If we’re all on some crowded, fractious Network Rail-style journey from womb to tomb, then Angelo De Augustine’s new album is almost disembarking from the crowded carriage and trudging towards a rail-replacement bus service. It’s definitely a document of a life that’s suffered something between leaves on the line and derailment. Conceived after a painful break-up in 2017, it feels like a walk along a chillingly windswept platform, lugging baggage, knowing you’re going to get to your destination, but at greater personal cost than you’d bargained for. You know that face you make when you’re walking into a stiff breeze? You’ll catch yourself making that in the mirror as you listen.
Wintry piano notes, a plucked guitar and a husky falsetto (on Asthmatic Kitty Records, ironically) dominate. It’s a sonic infusion of Iron and Wine, Bon Iver, José Gonzalez and Sufjan Stevens, who played piano on lead single, ‘Tide’. Add to that a hoarse Nick Drake (especially on ‘You Needed Love I Needed You’) and you’re just about there with how Tomb sounds.
‘All To The Wind’ could easily be Ben Folds, early Elton John or a Night at the Opera Queen album track, were it not for the vocal rasp and the futility-drenched lyrics (think Donovan’s ‘Catch The Wind’) that cut deliberately across the potentially upbeat, simple piano-playing. The symbolism of the album’s title was always likely to point towards the morose (although ‘Tomb of the Boom’ by Outkast was distinctly lively), but even though it’s an album that seeks to lay heartbreak to rest, there is an excessively funereal pace. Once you’ve reached ‘Time’, by far the best tune on the album, at track seven, you may have already been made too sombre to enjoy its bass bounce and breezy ‘dock of the bay’ whistling with the nonchalance and exuberance that you might have done otherwise.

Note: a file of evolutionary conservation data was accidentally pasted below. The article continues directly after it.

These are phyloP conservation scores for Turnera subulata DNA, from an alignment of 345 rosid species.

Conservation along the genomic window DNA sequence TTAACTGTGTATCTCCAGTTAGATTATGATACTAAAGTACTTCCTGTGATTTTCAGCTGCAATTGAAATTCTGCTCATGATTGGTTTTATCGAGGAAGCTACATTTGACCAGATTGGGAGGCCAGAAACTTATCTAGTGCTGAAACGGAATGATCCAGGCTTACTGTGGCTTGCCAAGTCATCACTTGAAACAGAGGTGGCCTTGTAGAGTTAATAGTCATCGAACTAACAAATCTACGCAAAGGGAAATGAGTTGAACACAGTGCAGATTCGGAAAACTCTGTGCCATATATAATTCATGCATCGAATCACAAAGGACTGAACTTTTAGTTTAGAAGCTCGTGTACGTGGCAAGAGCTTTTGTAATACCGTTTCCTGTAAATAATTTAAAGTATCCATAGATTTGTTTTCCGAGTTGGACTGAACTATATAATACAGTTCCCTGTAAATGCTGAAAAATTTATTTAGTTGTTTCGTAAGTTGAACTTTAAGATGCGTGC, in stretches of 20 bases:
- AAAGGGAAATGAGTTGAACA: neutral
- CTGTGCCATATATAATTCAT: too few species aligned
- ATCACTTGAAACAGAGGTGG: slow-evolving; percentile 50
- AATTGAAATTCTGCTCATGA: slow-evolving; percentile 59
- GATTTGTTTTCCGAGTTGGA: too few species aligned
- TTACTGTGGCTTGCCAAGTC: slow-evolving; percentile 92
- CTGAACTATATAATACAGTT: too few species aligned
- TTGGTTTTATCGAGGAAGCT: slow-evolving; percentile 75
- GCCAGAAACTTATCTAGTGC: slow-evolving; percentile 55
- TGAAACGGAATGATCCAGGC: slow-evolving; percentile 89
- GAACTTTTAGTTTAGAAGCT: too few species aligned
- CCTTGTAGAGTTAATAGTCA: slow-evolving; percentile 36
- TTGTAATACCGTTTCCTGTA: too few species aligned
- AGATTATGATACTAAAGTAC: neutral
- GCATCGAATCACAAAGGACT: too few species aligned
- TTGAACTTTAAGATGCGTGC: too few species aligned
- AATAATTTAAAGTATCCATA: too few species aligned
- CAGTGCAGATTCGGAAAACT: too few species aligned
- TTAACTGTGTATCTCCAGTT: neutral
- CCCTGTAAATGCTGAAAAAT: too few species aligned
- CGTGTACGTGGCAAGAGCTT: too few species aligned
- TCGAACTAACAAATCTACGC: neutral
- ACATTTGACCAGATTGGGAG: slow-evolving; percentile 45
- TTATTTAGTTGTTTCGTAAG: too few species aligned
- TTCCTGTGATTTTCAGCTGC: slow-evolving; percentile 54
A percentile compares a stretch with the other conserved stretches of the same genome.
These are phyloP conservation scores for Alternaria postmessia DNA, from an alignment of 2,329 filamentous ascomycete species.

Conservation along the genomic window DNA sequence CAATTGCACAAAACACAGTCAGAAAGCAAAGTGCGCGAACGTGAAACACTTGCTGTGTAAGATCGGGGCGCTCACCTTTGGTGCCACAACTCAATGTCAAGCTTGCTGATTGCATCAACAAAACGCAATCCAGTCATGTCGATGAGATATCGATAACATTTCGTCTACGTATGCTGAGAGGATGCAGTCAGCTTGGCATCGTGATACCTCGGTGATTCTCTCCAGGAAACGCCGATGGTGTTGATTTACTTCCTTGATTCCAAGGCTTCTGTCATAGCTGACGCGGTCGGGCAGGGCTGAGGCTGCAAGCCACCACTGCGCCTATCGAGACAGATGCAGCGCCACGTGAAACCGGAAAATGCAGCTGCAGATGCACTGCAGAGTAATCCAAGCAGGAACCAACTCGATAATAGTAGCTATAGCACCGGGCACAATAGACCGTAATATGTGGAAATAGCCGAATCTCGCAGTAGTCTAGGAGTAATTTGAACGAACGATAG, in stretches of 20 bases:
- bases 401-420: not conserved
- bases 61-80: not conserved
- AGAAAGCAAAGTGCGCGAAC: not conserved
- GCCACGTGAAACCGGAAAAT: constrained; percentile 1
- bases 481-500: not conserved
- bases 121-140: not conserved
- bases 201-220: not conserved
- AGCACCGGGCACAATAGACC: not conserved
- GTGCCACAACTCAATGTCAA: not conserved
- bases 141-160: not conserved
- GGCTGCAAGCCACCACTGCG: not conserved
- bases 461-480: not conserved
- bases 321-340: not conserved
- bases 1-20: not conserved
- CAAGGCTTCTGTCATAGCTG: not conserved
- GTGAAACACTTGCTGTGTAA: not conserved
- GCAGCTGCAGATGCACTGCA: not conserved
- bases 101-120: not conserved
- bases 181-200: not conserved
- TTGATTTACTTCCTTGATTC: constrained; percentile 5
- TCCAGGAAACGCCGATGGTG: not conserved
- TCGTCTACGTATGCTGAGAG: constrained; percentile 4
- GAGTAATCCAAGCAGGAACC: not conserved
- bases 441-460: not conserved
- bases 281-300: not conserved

It takes until track eleven for the album to warm up truly, with ‘Bird Has Flown’ offering a sense of acceptance that what’s done is done and cannot be changed. It’s a bit like going to the pub on December 28th, knowing you’ve celebrated the birth of Jesus by persecuting your liver, and having a brief pang of guilt about wanting to have another pint. That particular ship has sailed. To give the tempo a shake-up at this stage of the album, with some nifty pizzicato and that satisfying swell of bien-être also feels like the horse has already bolted.
Mr De Augustine’s given name has been strongly linked with heartache and heartbreak since The Brotherhood of Man forged the link with ‘Angelo’ in 1977. In those lyrics, though, the shepherd boy and the wealthy young girl run away together and forever, but they do top themselves, so that they can be found hand-in-hand and can never be parted. So to be fair to 2018’s Tomb, this Angelo has a more hardy sense of resilience.
Tomb is released via Asthmatic Kitty on 11th January.